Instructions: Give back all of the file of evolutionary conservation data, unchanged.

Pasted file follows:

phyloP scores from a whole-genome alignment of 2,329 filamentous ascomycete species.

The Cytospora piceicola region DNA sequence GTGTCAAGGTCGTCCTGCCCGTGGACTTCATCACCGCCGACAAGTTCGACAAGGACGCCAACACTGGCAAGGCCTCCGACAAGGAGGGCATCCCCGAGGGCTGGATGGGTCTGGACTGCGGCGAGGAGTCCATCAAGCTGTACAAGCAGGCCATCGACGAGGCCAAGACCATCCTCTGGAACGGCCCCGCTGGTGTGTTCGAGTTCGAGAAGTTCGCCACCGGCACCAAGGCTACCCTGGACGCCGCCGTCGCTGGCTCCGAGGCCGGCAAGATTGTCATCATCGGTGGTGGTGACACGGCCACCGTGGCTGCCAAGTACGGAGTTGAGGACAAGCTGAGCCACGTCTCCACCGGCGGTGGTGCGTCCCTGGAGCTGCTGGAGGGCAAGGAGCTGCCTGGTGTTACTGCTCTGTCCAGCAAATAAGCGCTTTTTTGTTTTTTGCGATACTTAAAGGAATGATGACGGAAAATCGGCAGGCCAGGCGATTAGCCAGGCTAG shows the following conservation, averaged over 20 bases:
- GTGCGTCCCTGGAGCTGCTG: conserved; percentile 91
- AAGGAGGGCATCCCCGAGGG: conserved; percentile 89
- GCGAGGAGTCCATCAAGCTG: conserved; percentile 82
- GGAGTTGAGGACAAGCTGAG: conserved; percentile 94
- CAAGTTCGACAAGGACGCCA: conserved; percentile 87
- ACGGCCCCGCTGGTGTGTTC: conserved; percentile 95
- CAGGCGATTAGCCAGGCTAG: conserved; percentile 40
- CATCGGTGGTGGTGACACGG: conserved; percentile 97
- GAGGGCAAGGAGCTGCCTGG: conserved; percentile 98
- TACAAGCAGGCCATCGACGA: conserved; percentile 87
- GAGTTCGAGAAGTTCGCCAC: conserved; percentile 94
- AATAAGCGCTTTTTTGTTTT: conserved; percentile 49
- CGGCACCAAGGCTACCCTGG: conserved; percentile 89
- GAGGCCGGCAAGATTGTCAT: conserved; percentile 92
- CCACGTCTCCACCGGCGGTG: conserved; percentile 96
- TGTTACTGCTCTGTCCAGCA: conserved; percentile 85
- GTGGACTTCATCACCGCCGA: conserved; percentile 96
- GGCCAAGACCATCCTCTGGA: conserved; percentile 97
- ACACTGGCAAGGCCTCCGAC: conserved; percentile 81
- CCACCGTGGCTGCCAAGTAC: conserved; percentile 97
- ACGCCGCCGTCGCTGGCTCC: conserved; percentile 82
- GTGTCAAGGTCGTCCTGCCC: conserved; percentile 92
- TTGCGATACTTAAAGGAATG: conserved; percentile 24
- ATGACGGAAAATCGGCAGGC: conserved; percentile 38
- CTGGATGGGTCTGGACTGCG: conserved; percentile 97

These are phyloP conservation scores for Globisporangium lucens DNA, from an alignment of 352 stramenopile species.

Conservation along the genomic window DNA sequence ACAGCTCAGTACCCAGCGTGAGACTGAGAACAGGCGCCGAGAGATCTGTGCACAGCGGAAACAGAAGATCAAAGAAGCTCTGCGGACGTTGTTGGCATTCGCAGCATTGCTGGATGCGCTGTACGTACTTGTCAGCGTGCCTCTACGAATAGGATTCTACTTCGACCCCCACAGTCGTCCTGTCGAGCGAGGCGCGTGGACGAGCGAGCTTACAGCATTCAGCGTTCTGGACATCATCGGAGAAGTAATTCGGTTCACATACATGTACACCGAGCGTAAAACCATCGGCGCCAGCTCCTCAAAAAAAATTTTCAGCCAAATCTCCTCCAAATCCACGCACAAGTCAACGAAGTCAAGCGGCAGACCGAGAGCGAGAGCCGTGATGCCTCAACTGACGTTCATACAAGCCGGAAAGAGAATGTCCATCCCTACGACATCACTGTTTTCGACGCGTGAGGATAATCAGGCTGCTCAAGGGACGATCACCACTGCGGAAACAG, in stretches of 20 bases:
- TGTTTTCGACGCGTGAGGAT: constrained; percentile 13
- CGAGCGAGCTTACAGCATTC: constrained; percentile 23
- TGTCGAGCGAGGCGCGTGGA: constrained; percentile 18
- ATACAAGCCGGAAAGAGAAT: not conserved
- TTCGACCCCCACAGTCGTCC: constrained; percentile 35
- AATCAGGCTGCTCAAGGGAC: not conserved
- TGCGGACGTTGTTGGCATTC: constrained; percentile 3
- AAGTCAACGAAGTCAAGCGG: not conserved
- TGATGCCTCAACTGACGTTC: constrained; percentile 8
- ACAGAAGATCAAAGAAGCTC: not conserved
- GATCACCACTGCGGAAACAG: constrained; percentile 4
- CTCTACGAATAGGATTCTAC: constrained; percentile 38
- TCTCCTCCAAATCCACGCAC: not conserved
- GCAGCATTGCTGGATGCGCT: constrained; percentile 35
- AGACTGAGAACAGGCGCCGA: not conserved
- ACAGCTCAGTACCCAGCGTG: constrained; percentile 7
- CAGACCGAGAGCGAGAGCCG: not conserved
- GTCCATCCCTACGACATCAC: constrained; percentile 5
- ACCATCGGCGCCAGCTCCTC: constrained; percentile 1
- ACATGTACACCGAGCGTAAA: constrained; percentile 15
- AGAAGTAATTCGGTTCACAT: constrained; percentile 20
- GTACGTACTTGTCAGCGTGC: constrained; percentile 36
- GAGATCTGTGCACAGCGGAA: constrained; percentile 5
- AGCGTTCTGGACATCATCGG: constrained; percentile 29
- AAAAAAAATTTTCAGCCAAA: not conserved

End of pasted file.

phyloP scores from a whole-genome alignment of 2,329 filamentous ascomycete species.

The Cytospora piceicola region DNA sequence GTGTCAAGGTCGTCCTGCCCGTGGACTTCATCACCGCCGACAAGTTCGACAAGGACGCCAACACTGGCAAGGCCTCCGACAAGGAGGGCATCCCCGAGGGCTGGATGGGTCTGGACTGCGGCGAGGAGTCCATCAAGCTGTACAAGCAGGCCATCGACGAGGCCAAGACCATCCTCTGGAACGGCCCCGCTGGTGTGTTCGAGTTCGAGAAGTTCGCCACCGGCACCAAGGCTACCCTGGACGCCGCCGTCGCTGGCTCCGAGGCCGGCAAGATTGTCATCATCGGTGGTGGTGACACGGCCACCGTGGCTGCCAAGTACGGAGTTGAGGACAAGCTGAGCCACGTCTCCACCGGCGGTGGTGCGTCCCTGGAGCTGCTGGAGGGCAAGGAGCTGCCTGGTGTTACTGCTCTGTCCAGCAAATAAGCGCTTTTTTGTTTTTTGCGATACTTAAAGGAATGATGACGGAAAATCGGCAGGCCAGGCGATTAGCCAGGCTAG shows the following conservation, averaged over 20 bases:
- GTGCGTCCCTGGAGCTGCTG: conserved; percentile 91
- AAGGAGGGCATCCCCGAGGG: conserved; percentile 89
- GCGAGGAGTCCATCAAGCTG: conserved; percentile 82
- GGAGTTGAGGACAAGCTGAG: conserved; percentile 94
- CAAGTTCGACAAGGACGCCA: conserved; percentile 87
- ACGGCCCCGCTGGTGTGTTC: conserved; percentile 95
- CAGGCGATTAGCCAGGCTAG: conserved; percentile 40
- CATCGGTGGTGGTGACACGG: conserved; percentile 97
- GAGGGCAAGGAGCTGCCTGG: conserved; percentile 98
- TACAAGCAGGCCATCGACGA: conserved; percentile 87
- GAGTTCGAGAAGTTCGCCAC: conserved; percentile 94
- AATAAGCGCTTTTTTGTTTT: conserved; percentile 49
- CGGCACCAAGGCTACCCTGG: conserved; percentile 89
- GAGGCCGGCAAGATTGTCAT: conserved; percentile 92
- CCACGTCTCCACCGGCGGTG: conserved; percentile 96
- TGTTACTGCTCTGTCCAGCA: conserved; percentile 85
- GTGGACTTCATCACCGCCGA: conserved; percentile 96
- GGCCAAGACCATCCTCTGGA: conserved; percentile 97
- ACACTGGCAAGGCCTCCGAC: conserved; percentile 81
- CCACCGTGGCTGCCAAGTAC: conserved; percentile 97
- ACGCCGCCGTCGCTGGCTCC: conserved; percentile 82
- GTGTCAAGGTCGTCCTGCCC: conserved; percentile 92
- TTGCGATACTTAAAGGAATG: conserved; percentile 24
- ATGACGGAAAATCGGCAGGC: conserved; percentile 38
- CTGGATGGGTCTGGACTGCG: conserved; percentile 97

These are phyloP conservation scores for Globisporangium lucens DNA, from an alignment of 352 stramenopile species.

Conservation along the genomic window DNA sequence ACAGCTCAGTACCCAGCGTGAGACTGAGAACAGGCGCCGAGAGATCTGTGCACAGCGGAAACAGAAGATCAAAGAAGCTCTGCGGACGTTGTTGGCATTCGCAGCATTGCTGGATGCGCTGTACGTACTTGTCAGCGTGCCTCTACGAATAGGATTCTACTTCGACCCCCACAGTCGTCCTGTCGAGCGAGGCGCGTGGACGAGCGAGCTTACAGCATTCAGCGTTCTGGACATCATCGGAGAAGTAATTCGGTTCACATACATGTACACCGAGCGTAAAACCATCGGCGCCAGCTCCTCAAAAAAAATTTTCAGCCAAATCTCCTCCAAATCCACGCACAAGTCAACGAAGTCAAGCGGCAGACCGAGAGCGAGAGCCGTGATGCCTCAACTGACGTTCATACAAGCCGGAAAGAGAATGTCCATCCCTACGACATCACTGTTTTCGACGCGTGAGGATAATCAGGCTGCTCAAGGGACGATCACCACTGCGGAAACAG, in stretches of 20 bases:
- TGTTTTCGACGCGTGAGGAT: constrained; percentile 13
- CGAGCGAGCTTACAGCATTC: constrained; percentile 23
- TGTCGAGCGAGGCGCGTGGA: constrained; percentile 18
- ATACAAGCCGGAAAGAGAAT: not conserved
- TTCGACCCCCACAGTCGTCC: constrained; percentile 35
- AATCAGGCTGCTCAAGGGAC: not conserved
- TGCGGACGTTGTTGGCATTC: constrained; percentile 3
- AAGTCAACGAAGTCAAGCGG: not conserved
- TGATGCCTCAACTGACGTTC: constrained; percentile 8
- ACAGAAGATCAAAGAAGCTC: not conserved
- GATCACCACTGCGGAAACAG: constrained; percentile 4
- CTCTACGAATAGGATTCTAC: constrained; percentile 38
- TCTCCTCCAAATCCACGCAC: not conserved
- GCAGCATTGCTGGATGCGCT: constrained; percentile 35
- AGACTGAGAACAGGCGCCGA: not conserved
- ACAGCTCAGTACCCAGCGTG: constrained; percentile 7
- CAGACCGAGAGCGAGAGCCG: not conserved
- GTCCATCCCTACGACATCAC: constrained; percentile 5
- ACCATCGGCGCCAGCTCCTC: constrained; percentile 1
- ACATGTACACCGAGCGTAAA: constrained; percentile 15
- AGAAGTAATTCGGTTCACAT: constrained; percentile 20
- GTACGTACTTGTCAGCGTGC: constrained; percentile 36
- GAGATCTGTGCACAGCGGAA: constrained; percentile 5
- AGCGTTCTGGACATCATCGG: constrained; percentile 29
- AAAAAAAATTTTCAGCCAAA: not conserved